In 1987, when President Reagan issued his famous challenge — “Mr. Gorbachev, tear down this wall!” — the Berlin Wall was 96 miles long, a hideous concrete-and-barbed-wire barrier sealing off West Berlin from East Germany. Two years later, the wall came down, and Germany was eventually reunited.
Very little remains of what Germans called the “wall of shame.” Only a few sections, less than 2 miles in total, still stand in Berlin. The most notable of these is the East Side Gallery, a 1,400-yard segment running along the Spree River and what used to be the “death strip,” where scores of East Germans were killed as they vaulted the wall in a desperate lunge for freedom. Today the gallery is covered in murals, including the iconic “Fraternal Kiss,” which depicts the Soviet President Leonid Brezhnev and East German Chancellor Erich Honecker kissing on the lips.
As a landmark, the importance of the East Side Gallery is hard to overstate. It is a vivid physical remnant of what was at stake during Berlin’s division. But if developers proceed with plans for a luxury high-rise, 22 meters of that richly decorated remaining segment will be torn down. As word of those plans has spread, protests have too. “The Berlin Wall, once hated by Berliners, is now a huge part of the cultural heritage of the city and of Germany,” begins an online petition that had attracted more than 73,000 signatures as of last week. In response, the developer has wisely — but, so far, only temporarily — halted plans to remove parts of the wall.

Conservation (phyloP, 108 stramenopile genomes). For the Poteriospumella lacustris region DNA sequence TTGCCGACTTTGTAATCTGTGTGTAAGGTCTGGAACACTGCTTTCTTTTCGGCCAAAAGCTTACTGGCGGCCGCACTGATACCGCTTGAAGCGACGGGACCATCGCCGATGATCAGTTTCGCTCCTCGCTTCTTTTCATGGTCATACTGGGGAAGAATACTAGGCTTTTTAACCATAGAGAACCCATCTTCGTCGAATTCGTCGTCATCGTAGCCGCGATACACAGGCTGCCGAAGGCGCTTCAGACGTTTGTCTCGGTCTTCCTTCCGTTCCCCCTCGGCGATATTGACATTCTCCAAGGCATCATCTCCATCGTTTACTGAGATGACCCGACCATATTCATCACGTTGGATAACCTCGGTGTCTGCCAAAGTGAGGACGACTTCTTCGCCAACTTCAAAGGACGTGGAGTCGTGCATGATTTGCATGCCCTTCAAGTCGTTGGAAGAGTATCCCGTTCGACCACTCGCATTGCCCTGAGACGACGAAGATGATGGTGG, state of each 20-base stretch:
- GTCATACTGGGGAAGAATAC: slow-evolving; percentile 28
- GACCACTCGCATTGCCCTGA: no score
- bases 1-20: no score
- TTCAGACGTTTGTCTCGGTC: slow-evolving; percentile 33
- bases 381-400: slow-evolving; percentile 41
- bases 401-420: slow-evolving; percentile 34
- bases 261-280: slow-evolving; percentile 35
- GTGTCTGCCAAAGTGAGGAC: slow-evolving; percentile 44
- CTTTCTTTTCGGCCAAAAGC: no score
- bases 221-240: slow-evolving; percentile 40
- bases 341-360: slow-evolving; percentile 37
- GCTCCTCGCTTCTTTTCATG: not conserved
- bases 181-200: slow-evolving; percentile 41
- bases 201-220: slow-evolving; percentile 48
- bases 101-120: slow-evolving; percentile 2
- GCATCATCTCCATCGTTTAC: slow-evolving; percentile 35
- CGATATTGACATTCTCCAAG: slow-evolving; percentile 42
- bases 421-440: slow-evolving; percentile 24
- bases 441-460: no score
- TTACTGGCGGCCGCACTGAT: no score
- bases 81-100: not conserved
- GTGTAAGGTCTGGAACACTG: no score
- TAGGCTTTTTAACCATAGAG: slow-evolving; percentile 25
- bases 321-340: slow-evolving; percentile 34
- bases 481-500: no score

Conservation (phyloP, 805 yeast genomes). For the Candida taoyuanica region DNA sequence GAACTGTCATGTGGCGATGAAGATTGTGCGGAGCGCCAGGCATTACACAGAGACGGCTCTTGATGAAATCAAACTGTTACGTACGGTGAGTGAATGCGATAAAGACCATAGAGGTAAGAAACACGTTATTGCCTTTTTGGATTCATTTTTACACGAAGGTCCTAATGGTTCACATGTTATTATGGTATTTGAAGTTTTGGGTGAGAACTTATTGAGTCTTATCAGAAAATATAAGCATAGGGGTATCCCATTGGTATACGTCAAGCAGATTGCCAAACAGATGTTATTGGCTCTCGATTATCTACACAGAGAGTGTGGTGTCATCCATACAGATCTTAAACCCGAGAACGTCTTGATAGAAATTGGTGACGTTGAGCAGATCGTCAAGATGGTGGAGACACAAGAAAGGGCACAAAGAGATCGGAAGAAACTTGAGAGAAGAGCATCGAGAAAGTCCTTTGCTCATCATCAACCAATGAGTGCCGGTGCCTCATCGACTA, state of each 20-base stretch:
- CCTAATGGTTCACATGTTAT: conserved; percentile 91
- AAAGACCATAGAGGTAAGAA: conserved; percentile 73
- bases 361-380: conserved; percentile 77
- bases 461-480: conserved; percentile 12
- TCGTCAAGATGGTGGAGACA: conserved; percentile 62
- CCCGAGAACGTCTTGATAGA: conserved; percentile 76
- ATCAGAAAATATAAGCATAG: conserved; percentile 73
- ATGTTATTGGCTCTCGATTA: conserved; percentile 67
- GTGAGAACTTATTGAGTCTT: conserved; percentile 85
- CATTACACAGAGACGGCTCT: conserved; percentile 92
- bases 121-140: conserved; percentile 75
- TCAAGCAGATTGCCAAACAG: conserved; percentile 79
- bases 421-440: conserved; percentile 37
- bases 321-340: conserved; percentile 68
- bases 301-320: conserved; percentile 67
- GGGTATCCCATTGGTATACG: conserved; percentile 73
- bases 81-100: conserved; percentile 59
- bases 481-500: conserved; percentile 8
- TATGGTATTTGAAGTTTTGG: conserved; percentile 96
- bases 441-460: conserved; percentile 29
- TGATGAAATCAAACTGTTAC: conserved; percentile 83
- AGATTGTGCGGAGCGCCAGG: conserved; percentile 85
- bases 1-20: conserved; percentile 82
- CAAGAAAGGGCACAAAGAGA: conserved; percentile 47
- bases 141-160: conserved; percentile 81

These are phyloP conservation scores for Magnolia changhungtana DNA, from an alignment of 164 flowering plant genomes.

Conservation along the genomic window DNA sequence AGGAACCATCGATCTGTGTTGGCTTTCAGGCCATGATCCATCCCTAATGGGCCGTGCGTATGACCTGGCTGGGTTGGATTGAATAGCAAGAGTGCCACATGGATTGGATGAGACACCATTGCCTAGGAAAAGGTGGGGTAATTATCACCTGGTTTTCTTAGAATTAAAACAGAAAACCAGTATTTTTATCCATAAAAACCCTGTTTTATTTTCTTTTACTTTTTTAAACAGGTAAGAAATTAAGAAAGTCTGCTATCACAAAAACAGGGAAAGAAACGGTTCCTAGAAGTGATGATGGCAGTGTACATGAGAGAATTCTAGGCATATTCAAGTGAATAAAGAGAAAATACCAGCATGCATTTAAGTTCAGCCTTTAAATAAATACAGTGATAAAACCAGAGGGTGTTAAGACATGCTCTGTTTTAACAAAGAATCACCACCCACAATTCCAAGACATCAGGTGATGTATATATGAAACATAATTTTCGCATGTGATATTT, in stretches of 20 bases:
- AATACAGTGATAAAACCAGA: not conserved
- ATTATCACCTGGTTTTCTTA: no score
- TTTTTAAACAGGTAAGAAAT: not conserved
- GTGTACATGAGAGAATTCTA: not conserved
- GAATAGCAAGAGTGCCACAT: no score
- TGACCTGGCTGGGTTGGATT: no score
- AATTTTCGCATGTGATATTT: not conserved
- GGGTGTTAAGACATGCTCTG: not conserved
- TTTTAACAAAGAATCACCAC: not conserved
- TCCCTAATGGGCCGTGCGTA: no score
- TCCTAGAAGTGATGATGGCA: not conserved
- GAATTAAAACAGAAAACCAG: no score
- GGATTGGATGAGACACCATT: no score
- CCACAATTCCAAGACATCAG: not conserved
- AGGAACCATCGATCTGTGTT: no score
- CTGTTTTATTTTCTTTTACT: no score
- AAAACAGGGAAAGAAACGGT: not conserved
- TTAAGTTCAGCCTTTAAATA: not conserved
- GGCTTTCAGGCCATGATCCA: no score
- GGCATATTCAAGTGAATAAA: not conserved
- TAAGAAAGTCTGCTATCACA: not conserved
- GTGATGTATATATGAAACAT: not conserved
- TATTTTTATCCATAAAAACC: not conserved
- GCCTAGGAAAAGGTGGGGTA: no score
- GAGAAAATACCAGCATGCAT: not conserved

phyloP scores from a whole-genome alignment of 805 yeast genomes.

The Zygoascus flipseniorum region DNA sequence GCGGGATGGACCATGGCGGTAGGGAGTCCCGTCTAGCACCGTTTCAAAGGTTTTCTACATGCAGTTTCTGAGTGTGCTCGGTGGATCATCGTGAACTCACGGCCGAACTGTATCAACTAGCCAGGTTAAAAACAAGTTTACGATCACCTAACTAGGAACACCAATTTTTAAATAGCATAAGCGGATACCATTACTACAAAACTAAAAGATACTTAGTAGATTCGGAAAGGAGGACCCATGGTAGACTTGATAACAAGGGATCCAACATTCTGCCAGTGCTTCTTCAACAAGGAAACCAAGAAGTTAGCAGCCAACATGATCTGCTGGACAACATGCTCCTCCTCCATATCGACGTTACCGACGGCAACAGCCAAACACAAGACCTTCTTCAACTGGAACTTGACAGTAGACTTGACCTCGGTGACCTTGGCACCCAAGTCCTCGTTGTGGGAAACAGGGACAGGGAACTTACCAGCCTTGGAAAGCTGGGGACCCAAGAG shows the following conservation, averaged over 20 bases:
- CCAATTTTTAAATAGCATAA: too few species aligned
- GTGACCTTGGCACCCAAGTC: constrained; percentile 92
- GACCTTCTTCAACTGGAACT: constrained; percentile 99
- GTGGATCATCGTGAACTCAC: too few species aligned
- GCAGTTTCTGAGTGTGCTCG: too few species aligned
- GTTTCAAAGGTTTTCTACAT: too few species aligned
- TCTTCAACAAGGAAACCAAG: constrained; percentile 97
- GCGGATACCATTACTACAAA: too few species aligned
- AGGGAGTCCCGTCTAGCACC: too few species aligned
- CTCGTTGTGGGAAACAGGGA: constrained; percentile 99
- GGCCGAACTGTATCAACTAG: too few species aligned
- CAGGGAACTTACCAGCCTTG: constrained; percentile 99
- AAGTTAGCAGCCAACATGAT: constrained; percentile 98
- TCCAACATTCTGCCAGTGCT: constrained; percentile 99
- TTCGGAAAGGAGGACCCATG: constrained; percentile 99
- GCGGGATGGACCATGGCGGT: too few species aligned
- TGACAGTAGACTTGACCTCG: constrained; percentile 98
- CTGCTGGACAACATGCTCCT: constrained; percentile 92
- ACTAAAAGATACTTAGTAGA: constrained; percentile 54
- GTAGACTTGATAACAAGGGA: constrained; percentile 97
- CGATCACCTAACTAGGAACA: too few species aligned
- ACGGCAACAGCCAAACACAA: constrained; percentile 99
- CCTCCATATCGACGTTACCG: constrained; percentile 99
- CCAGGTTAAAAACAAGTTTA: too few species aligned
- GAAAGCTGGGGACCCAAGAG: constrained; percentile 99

The developer and local authorities should find a new approach. The fragments of the wall that still stand are too important a reminder of Cold War history.